US Treasury Secretary Timothy Geithner urged UK Bank of England governor Mervyn King in 2008 to reform the London interbank offered rate (Libor) process to prevent ‘deliberate misreporting’.
Geithner, then head of the New York Federal Reserve Bank, sent King a private email warning him about irregularities in the Libor rate four years ago.
In June 2008, Geithner called for measures to ‘eliminate (the) incentive to misreport’ the rate.
The then US central banker attached a report to the email entitled ‘Recommendations for Enhancing the Credibility of Libor’, that proposed a raft of reforms designed to prevent ‘accidental or deliberate misreporting’.
The latest revelation comes in the wake of the UK regulator, the Financial Services Authority (FSA), fining Barclays £290m for Libor rate-rigging by its traders.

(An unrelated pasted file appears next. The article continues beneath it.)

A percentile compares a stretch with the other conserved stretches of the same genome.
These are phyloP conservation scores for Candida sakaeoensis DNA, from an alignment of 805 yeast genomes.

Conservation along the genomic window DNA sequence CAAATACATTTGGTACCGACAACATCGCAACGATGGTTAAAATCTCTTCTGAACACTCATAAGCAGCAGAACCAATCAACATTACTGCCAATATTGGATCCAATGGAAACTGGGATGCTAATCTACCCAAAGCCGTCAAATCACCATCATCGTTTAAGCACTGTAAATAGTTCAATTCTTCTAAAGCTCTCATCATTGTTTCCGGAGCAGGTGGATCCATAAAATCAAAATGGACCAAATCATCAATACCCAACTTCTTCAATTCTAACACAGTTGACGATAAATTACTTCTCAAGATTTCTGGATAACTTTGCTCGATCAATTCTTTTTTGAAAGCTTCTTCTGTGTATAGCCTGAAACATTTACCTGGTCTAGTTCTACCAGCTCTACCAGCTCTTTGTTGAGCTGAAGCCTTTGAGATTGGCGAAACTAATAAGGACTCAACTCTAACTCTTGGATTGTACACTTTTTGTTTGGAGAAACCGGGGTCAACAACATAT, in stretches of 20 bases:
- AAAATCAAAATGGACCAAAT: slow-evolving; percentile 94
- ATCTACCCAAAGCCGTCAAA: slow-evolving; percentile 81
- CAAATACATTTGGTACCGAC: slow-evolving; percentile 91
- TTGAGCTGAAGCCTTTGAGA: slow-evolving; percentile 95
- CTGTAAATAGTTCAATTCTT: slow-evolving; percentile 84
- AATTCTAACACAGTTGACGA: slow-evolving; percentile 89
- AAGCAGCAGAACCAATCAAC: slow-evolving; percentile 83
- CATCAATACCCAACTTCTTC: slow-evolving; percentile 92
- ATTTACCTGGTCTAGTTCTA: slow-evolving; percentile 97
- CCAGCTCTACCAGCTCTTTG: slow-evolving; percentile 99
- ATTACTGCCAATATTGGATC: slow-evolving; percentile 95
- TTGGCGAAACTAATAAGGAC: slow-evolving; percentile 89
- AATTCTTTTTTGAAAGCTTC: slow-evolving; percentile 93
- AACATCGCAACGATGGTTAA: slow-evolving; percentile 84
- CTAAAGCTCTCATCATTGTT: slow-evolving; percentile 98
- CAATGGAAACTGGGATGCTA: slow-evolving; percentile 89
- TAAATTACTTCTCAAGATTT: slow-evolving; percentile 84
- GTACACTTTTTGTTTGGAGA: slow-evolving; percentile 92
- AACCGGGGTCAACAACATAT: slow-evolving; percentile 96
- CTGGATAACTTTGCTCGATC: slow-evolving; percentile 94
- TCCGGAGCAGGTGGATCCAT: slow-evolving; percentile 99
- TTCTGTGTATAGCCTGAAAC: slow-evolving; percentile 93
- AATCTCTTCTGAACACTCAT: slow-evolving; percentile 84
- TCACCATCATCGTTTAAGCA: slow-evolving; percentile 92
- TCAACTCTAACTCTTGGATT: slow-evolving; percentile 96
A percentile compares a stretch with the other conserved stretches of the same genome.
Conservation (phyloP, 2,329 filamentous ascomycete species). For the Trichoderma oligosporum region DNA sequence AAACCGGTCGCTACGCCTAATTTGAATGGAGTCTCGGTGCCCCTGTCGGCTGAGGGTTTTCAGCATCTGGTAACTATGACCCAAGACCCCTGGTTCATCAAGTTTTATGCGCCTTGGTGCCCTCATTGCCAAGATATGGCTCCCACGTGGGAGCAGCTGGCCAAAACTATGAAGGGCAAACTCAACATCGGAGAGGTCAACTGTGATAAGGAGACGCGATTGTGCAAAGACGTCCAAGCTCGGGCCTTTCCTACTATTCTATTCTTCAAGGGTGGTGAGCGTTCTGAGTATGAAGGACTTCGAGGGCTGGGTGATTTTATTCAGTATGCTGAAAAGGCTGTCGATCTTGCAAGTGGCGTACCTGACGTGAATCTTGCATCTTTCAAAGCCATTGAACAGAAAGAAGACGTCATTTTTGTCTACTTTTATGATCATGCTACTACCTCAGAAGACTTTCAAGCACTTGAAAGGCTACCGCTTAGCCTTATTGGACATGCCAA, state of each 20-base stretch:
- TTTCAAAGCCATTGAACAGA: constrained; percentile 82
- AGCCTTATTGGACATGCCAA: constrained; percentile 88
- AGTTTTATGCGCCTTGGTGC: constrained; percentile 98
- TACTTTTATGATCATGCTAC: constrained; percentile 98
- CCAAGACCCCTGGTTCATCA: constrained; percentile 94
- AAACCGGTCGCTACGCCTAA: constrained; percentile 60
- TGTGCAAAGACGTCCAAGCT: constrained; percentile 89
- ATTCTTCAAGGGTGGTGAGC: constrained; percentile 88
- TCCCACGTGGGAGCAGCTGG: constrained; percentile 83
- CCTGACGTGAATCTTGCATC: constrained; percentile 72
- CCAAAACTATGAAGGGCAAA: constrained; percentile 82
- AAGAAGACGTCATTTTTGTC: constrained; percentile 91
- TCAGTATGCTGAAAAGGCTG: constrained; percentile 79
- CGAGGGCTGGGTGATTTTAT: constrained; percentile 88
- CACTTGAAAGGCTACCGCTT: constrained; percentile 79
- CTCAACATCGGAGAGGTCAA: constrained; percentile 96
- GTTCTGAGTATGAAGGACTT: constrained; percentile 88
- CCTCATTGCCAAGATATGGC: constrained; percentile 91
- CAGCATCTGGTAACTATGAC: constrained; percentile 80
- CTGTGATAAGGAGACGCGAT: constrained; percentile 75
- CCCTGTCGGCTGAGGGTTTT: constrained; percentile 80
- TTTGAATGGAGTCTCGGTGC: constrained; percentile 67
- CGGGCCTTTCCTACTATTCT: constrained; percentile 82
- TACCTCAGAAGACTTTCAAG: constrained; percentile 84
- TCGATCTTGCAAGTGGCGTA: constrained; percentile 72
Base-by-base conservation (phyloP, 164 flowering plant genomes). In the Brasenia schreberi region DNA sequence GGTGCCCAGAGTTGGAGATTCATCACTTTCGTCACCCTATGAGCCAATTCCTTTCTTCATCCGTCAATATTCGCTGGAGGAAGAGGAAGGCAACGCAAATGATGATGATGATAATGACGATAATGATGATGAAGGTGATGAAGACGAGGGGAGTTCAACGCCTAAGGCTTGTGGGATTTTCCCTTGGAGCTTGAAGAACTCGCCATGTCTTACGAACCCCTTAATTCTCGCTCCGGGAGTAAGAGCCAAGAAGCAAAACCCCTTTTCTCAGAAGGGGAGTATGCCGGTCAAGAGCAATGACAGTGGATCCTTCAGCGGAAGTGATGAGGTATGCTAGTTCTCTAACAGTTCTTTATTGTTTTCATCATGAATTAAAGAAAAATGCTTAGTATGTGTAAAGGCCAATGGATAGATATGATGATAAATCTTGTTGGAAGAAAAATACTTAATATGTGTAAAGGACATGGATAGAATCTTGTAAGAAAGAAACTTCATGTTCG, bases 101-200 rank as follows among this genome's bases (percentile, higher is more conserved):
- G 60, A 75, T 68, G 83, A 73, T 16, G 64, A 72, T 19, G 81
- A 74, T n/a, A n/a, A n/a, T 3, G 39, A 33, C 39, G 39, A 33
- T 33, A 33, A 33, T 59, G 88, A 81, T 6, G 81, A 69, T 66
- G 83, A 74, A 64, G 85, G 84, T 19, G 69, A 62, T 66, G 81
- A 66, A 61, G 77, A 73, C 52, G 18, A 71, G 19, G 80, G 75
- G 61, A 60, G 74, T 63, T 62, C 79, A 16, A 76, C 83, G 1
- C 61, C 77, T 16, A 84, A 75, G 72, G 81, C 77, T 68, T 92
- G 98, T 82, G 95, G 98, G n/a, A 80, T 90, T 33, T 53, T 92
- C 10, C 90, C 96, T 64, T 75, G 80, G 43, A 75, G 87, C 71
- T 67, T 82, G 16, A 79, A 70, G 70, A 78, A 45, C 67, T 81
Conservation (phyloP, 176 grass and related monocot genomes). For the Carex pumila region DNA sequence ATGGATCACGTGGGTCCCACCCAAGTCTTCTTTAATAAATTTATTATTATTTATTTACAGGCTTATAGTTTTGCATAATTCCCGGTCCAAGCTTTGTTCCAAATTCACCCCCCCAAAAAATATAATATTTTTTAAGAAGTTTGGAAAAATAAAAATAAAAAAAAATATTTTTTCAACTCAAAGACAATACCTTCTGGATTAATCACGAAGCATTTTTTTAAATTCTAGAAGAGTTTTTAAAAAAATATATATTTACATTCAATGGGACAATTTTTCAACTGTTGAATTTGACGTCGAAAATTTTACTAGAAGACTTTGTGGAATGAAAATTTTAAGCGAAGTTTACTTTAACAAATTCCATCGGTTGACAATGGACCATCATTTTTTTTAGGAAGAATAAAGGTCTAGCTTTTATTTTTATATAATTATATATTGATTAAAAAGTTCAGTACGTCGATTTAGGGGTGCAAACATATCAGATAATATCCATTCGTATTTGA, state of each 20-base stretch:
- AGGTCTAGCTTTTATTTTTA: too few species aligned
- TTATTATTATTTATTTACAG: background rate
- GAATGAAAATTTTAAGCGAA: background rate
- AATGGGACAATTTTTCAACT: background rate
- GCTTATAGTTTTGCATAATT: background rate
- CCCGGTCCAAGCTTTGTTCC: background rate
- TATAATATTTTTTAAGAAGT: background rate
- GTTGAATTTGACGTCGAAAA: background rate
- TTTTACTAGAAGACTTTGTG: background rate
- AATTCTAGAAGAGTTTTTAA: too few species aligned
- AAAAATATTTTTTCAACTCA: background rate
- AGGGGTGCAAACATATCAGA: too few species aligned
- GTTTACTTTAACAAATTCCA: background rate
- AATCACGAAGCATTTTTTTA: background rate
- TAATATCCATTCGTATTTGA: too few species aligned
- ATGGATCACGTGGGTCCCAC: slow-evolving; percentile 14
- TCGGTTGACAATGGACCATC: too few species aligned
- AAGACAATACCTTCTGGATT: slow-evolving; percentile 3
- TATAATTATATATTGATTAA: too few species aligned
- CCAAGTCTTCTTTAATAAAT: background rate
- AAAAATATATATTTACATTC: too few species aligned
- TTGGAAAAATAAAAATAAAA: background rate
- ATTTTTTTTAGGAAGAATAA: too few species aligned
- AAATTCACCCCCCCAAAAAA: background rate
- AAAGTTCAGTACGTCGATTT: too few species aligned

Geithner’s email called for a ‘more credible reporting structure’ and broadening of the number of banks that were included in the measurement of Libor.
The Bank of England has responded by saying the British Bankers’ Association had launched a review of Libor in June 2008 and assured the Bank it would ‘take on board the recommendations’ from Geithner.
The Bank published its own correspondence, showing that King had told Geithner his proposals were ‘sensible’ and had passed them on to the BBA.
In an email to deputy governor Tucker on June 3rd, 2008, BBA chief executive Angela Knight wrote that ‘changes are being made to incorporate the views of the Fed’.
Meanwhile former Barclays executive, who was at the heart of the rate-rigging scandal, Jerry del Missier has left the bank with nearly £9m.
Missier, who resigned as the bank’s chief operating officer three weeks ago, negotiated a severance deal worth at least £8.75m in the days before he quit.
The Canadian banker was one of Barclays highest paid executives with a salary and bonus package for 2011 worth £6.7m, plus a further £10.8m from share awards from previous years.